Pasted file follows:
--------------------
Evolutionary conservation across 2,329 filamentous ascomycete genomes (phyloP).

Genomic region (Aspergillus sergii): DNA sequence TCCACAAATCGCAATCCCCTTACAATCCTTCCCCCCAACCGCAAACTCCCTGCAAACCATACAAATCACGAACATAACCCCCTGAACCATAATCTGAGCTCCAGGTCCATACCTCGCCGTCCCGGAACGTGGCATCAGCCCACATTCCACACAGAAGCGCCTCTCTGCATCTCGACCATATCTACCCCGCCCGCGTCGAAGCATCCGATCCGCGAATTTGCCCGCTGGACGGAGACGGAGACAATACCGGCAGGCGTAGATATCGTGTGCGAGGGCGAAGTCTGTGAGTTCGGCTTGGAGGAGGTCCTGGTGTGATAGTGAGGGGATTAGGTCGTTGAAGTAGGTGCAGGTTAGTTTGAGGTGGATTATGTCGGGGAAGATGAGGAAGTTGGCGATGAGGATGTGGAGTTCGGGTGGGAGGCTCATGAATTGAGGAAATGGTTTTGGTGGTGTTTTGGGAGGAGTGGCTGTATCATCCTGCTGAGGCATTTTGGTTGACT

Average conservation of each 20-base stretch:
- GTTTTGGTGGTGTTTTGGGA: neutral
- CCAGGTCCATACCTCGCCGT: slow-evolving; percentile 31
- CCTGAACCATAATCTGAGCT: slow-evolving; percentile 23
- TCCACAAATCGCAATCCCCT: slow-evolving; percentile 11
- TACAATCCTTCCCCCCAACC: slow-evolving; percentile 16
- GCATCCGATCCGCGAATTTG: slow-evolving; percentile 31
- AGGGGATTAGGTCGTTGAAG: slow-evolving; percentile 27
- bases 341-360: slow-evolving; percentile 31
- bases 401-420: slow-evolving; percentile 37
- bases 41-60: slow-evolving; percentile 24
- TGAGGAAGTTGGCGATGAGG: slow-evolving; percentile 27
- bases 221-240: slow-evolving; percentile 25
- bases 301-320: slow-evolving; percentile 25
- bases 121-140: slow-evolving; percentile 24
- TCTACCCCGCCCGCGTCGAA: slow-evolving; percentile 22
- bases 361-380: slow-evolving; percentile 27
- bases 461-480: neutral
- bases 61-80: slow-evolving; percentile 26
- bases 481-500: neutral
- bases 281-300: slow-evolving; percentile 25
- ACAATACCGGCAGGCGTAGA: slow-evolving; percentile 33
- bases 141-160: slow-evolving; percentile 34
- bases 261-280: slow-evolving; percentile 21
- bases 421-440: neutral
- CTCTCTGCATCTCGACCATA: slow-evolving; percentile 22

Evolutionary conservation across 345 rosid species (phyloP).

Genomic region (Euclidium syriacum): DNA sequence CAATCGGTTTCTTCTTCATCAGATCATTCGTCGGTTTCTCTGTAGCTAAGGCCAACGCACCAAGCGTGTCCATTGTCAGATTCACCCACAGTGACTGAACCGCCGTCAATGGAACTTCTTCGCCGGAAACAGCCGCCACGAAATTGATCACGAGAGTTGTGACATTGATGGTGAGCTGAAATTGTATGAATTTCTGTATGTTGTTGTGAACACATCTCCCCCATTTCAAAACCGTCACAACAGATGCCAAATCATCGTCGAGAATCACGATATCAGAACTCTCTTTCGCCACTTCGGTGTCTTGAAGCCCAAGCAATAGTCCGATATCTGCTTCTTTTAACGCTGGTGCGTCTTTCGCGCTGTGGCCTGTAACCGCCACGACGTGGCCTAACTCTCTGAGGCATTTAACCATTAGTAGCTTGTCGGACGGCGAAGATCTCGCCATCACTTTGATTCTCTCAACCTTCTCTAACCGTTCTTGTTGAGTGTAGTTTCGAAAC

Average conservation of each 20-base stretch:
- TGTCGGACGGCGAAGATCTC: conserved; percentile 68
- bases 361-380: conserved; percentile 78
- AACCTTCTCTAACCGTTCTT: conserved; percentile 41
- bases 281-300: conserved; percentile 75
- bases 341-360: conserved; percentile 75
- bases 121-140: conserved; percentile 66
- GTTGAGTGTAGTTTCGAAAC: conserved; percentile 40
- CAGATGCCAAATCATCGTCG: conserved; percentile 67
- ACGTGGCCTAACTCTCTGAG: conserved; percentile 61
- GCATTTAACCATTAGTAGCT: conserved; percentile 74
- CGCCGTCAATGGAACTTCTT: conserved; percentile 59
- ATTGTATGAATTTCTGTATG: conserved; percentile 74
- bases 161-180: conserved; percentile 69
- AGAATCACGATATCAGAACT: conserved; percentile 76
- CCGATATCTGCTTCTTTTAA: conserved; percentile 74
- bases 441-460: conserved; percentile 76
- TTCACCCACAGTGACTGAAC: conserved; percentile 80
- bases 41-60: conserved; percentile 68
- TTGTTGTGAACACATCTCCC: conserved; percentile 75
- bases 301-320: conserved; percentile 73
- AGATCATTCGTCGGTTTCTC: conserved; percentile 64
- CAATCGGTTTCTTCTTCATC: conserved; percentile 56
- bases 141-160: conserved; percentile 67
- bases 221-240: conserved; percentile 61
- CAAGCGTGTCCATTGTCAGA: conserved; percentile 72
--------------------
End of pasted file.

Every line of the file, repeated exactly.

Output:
Evolutionary conservation across 2,329 filamentous ascomycete genomes (phyloP).

Genomic region (Aspergillus sergii): DNA sequence TCCACAAATCGCAATCCCCTTACAATCCTTCCCCCCAACCGCAAACTCCCTGCAAACCATACAAATCACGAACATAACCCCCTGAACCATAATCTGAGCTCCAGGTCCATACCTCGCCGTCCCGGAACGTGGCATCAGCCCACATTCCACACAGAAGCGCCTCTCTGCATCTCGACCATATCTACCCCGCCCGCGTCGAAGCATCCGATCCGCGAATTTGCCCGCTGGACGGAGACGGAGACAATACCGGCAGGCGTAGATATCGTGTGCGAGGGCGAAGTCTGTGAGTTCGGCTTGGAGGAGGTCCTGGTGTGATAGTGAGGGGATTAGGTCGTTGAAGTAGGTGCAGGTTAGTTTGAGGTGGATTATGTCGGGGAAGATGAGGAAGTTGGCGATGAGGATGTGGAGTTCGGGTGGGAGGCTCATGAATTGAGGAAATGGTTTTGGTGGTGTTTTGGGAGGAGTGGCTGTATCATCCTGCTGAGGCATTTTGGTTGACT

Average conservation of each 20-base stretch:
- GTTTTGGTGGTGTTTTGGGA: neutral
- CCAGGTCCATACCTCGCCGT: slow-evolving; percentile 31
- CCTGAACCATAATCTGAGCT: slow-evolving; percentile 23
- TCCACAAATCGCAATCCCCT: slow-evolving; percentile 11
- TACAATCCTTCCCCCCAACC: slow-evolving; percentile 16
- GCATCCGATCCGCGAATTTG: slow-evolving; percentile 31
- AGGGGATTAGGTCGTTGAAG: slow-evolving; percentile 27
- bases 341-360: slow-evolving; percentile 31
- bases 401-420: slow-evolving; percentile 37
- bases 41-60: slow-evolving; percentile 24
- TGAGGAAGTTGGCGATGAGG: slow-evolving; percentile 27
- bases 221-240: slow-evolving; percentile 25
- bases 301-320: slow-evolving; percentile 25
- bases 121-140: slow-evolving; percentile 24
- TCTACCCCGCCCGCGTCGAA: slow-evolving; percentile 22
- bases 361-380: slow-evolving; percentile 27
- bases 461-480: neutral
- bases 61-80: slow-evolving; percentile 26
- bases 481-500: neutral
- bases 281-300: slow-evolving; percentile 25
- ACAATACCGGCAGGCGTAGA: slow-evolving; percentile 33
- bases 141-160: slow-evolving; percentile 34
- bases 261-280: slow-evolving; percentile 21
- bases 421-440: neutral
- CTCTCTGCATCTCGACCATA: slow-evolving; percentile 22

Evolutionary conservation across 345 rosid species (phyloP).

Genomic region (Euclidium syriacum): DNA sequence CAATCGGTTTCTTCTTCATCAGATCATTCGTCGGTTTCTCTGTAGCTAAGGCCAACGCACCAAGCGTGTCCATTGTCAGATTCACCCACAGTGACTGAACCGCCGTCAATGGAACTTCTTCGCCGGAAACAGCCGCCACGAAATTGATCACGAGAGTTGTGACATTGATGGTGAGCTGAAATTGTATGAATTTCTGTATGTTGTTGTGAACACATCTCCCCCATTTCAAAACCGTCACAACAGATGCCAAATCATCGTCGAGAATCACGATATCAGAACTCTCTTTCGCCACTTCGGTGTCTTGAAGCCCAAGCAATAGTCCGATATCTGCTTCTTTTAACGCTGGTGCGTCTTTCGCGCTGTGGCCTGTAACCGCCACGACGTGGCCTAACTCTCTGAGGCATTTAACCATTAGTAGCTTGTCGGACGGCGAAGATCTCGCCATCACTTTGATTCTCTCAACCTTCTCTAACCGTTCTTGTTGAGTGTAGTTTCGAAAC

Average conservation of each 20-base stretch:
- TGTCGGACGGCGAAGATCTC: conserved; percentile 68
- bases 361-380: conserved; percentile 78
- AACCTTCTCTAACCGTTCTT: conserved; percentile 41
- bases 281-300: conserved; percentile 75
- bases 341-360: conserved; percentile 75
- bases 121-140: conserved; percentile 66
- GTTGAGTGTAGTTTCGAAAC: conserved; percentile 40
- CAGATGCCAAATCATCGTCG: conserved; percentile 67
- ACGTGGCCTAACTCTCTGAG: conserved; percentile 61
- GCATTTAACCATTAGTAGCT: conserved; percentile 74
- CGCCGTCAATGGAACTTCTT: conserved; percentile 59
- ATTGTATGAATTTCTGTATG: conserved; percentile 74
- bases 161-180: conserved; percentile 69
- AGAATCACGATATCAGAACT: conserved; percentile 76
- CCGATATCTGCTTCTTTTAA: conserved; percentile 74
- bases 441-460: conserved; percentile 76
- TTCACCCACAGTGACTGAAC: conserved; percentile 80
- bases 41-60: conserved; percentile 68
- TTGTTGTGAACACATCTCCC: conserved; percentile 75
- bases 301-320: conserved; percentile 73
- AGATCATTCGTCGGTTTCTC: conserved; percentile 64
- CAATCGGTTTCTTCTTCATC: conserved; percentile 56
- bases 141-160: conserved; percentile 67
- bases 221-240: conserved; percentile 61
- CAAGCGTGTCCATTGTCAGA: conserved; percentile 72